If you're not familiar with rollers, they're like a low-tech version of a bike trainer. 3 metal tubes connected by a frame. You put your bike on top, and start riding. While they don't offer the easy adjust-ability of a bike trainer, they provide a far more realistic feeling of riding, because you are actually rolling, just in the same place.

Therein lies the challenge: because you're actually rolling both wheels, trainers require you to use balance to ride just as you normally do, except what you're riding on is round, not flat. Here is a breakdown on my time last night:

Setting up and adjusting the rollers: 5 minutes
Time spent actually riding the bike: ~1 minute total
Time spent standing over the bike, trying to pedal with one foot, trying to get the second foot in place, pedaling for a second before losing my balance and falling off the bike, putting the bike back on the rollers and starting the process over:
about 20 minutes

So, yep, I need to work on my balance and get some practice with these suckers. I was smart enough to take the toe clips off my pedals or i probably would have broken some part of my body last night. The good news is that I worked up a sweat just trying to get this workout going, so I got some value out of the time. I'll give it another shot tomorrow, and I'm considering moving the rollers next to the bed (just in case).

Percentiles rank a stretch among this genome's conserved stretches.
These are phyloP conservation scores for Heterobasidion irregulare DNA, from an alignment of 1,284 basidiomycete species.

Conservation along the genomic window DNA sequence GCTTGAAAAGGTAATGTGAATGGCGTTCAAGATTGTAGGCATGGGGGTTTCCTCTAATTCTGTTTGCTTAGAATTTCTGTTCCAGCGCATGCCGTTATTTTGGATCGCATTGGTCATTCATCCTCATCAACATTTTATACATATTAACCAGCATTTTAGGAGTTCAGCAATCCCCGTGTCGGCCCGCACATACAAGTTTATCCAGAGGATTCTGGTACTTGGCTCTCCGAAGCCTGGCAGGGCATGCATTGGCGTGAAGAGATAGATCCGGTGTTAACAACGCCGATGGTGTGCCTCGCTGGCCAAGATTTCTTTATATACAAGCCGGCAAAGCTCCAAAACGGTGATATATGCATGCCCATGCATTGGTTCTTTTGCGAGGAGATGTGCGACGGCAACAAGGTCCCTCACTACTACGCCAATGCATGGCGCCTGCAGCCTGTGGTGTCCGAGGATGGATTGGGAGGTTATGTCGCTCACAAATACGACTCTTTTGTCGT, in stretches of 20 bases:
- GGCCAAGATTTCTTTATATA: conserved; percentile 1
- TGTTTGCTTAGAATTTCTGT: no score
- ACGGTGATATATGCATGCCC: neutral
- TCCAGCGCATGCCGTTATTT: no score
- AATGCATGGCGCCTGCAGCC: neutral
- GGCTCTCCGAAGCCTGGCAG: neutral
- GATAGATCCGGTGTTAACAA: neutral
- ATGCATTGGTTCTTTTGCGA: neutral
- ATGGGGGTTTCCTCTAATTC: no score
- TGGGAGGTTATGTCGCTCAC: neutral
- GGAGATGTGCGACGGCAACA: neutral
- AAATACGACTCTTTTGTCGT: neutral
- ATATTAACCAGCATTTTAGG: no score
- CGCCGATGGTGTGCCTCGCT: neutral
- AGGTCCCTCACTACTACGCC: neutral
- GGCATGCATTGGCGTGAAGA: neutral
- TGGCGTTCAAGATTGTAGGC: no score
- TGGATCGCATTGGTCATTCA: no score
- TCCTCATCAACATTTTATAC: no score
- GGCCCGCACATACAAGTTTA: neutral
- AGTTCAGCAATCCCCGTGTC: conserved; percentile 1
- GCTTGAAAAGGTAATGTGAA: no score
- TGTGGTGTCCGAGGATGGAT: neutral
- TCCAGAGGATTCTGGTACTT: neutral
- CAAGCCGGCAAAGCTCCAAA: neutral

- Tonight is the TRI Rowing event, where I will be physically abused in a completely different way. Hopefully tonight, I'll win the prize, so there will be no weird faces involved.


  1. I love my rollers!!! I almost never ride the trainer, except if I'm doing VERY high intensity sprint work. (rollers are just too sketchy when going all out like that.)

    I learned to ride rollers by setting them up in the doorway to my kitchen. That way I could get started by leaning my shoulder against the door frame and if I got off track I could use my elbow or hand to nudge myself back into position.

    Good luck! Riding standard rollers (rather than a trainer) during the winter makes you more hard-core than 95% of triathletes.

  2. omg! u got ROLLERS!!!! slighty, really, somewhat, COMPLETELY jealous. You better break off something crazy then this winter!

  3. Sam - I moved it to the wall in the living room, and it's made a big difference. I'm going to keep doing it until I can do it without worrying about the wall so I can just ride and watch TV. I need to find a video that looks like Im riding my bike

    Courtnee - I'm going to do my best with it. So far, 16 minutes in a given night is the best I can manage.